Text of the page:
Before They Are Hanged

Joe Abercrombie
trade edition paperback, fine (as new)

Reviews

Reviewed: 2021-02-05
I love everything about this series. The characters are very interesting and unique, with my favorites being Glokta, Ninefingers, and Threetrees and co. The story is very deep, and I'm not sure how everything will wrap up in just one more novel, but I'm excited to get to it! This is quickly becoming one of my favorite series ever.
Reviewed: 2018-12-26
As far as books go, this one is really quite good. As far as sequels go, this sequel is triumphant. No, please,let me explain. I really feel this book could stand alone. A reader completely new to the story could enjoy the book in the way a Tarantino movie viewer can enjoy the plot unfolding backwards and forwards, at once. It's not quite that self contained but, again, it's quite close. I barely remembered the basic story from the first book when I started this one.
The dialog is fun, the various characters personalities are suitably varied--each based upon his or her background and experience, several characters experience character development, the flow from one character's perspective to another is natural.
If you're even half interested in reading this one then, by all means, do. The only downside I see is I probably don't have the next book, already.
Reviewed: 2018-01-25
Die Geschichten werden grösser, verwobener... Geheimnisse treten zu Tage und Intrigen führen zu mehr Mord und Totschlag.

Zweiter Teil der Trilogie, auch den hatte ich vergessen zu reviewen, daher vielleicht etwas kürzer gefasst.
Reviewed: 2016-12-15
Not as wonderful as that which precedes it, Before They Are Hanged still manages to be a great piece of Fantasy Fiction. This book relies on one of the great tropes of all writing, the old Throw'em together and they'll stick routine. Nevertheless, there's more than enough here to make for a cracking read.
Reviewed: 2016-07-30
Many middle instalments of a trilogy are let downs. They often feel like filler content just to get you to the end, cause no one has ever heard of a fantasy writer just doing two books. If it's more than one, it's either 3 or dozens. And the middle book is so often fails to stand alone. This is one of those books.

Though it is a pretty enjoyable read - if you like Abercrombie's cynical and ironic sense of humour - it's also kinda a let down. Half the main characters from the first book get sidelined into a journey to the end of the world, which is essentially a stalling tactic on Abercrombie's behalf. This means we spend lots of time with side characters, which in itself doesn't bother me too much. But it is a mistake many fantasy writers make, thinking that it's enjoyable to read about a long drawn out travel sequence across an entire book with little or (as in this case) no payoff. They get there and in the end it was all for nothing. So why did we bother?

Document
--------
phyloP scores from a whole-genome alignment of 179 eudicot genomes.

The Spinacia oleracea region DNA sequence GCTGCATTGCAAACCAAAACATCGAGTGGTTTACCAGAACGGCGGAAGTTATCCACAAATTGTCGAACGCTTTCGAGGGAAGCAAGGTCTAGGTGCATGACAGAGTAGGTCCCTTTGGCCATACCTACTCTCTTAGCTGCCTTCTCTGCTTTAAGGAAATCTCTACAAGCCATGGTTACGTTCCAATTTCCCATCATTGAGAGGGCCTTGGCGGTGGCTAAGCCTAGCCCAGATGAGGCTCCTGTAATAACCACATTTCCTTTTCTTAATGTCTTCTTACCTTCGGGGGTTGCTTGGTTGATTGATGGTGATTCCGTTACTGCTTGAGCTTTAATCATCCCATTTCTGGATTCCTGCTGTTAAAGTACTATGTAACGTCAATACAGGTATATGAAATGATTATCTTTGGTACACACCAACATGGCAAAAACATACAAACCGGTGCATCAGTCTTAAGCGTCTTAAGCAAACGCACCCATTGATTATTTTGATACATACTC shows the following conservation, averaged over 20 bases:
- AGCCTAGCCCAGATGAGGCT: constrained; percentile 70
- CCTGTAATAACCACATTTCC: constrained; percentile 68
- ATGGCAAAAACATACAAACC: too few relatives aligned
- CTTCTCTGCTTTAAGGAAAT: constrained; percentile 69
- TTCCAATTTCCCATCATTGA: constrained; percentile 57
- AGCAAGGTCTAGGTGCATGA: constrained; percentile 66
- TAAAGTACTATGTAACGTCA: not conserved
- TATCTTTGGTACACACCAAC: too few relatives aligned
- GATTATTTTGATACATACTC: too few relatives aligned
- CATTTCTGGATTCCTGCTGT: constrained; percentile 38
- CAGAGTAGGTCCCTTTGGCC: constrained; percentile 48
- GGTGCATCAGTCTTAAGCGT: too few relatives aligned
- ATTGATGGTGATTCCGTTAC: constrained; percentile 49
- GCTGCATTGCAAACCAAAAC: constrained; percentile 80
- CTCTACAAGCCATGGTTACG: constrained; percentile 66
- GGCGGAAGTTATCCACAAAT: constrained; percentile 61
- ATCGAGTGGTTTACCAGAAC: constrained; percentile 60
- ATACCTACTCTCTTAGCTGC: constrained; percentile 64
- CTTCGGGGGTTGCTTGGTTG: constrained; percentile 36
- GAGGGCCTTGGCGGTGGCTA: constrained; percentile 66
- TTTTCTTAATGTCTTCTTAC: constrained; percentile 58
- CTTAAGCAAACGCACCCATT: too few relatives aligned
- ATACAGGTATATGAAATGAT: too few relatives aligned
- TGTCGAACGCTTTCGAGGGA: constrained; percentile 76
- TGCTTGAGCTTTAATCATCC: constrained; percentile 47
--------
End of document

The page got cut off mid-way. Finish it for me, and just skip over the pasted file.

What does happen in this book is that several characters change; their experiences help them to grow. It'll be interesting to see how this flows through to the 3rd novel of the series but here again there is an issue. For instance, after reading Jezal dan Luthar so closely in book 1, he's basically a side character in book 2. Yet his character fundamentally transforms throughout. That transformation would have been easier to accept as a reader if we'd spent a bit more time with him as a POV character.

My last gripe against the book is that it builds up to an excellent crescendo about halfway through, which it then fails to match throughout the rest. While it doesn't exactly peter out completely, it does seem to trail off a bit.

In spite of all that, book 2 has kept me invested in the series and keen to find out how it will all play out. I've already started on the Last Argument of Kings.
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@bas completed #beforetheyarehan... on 2019-06-16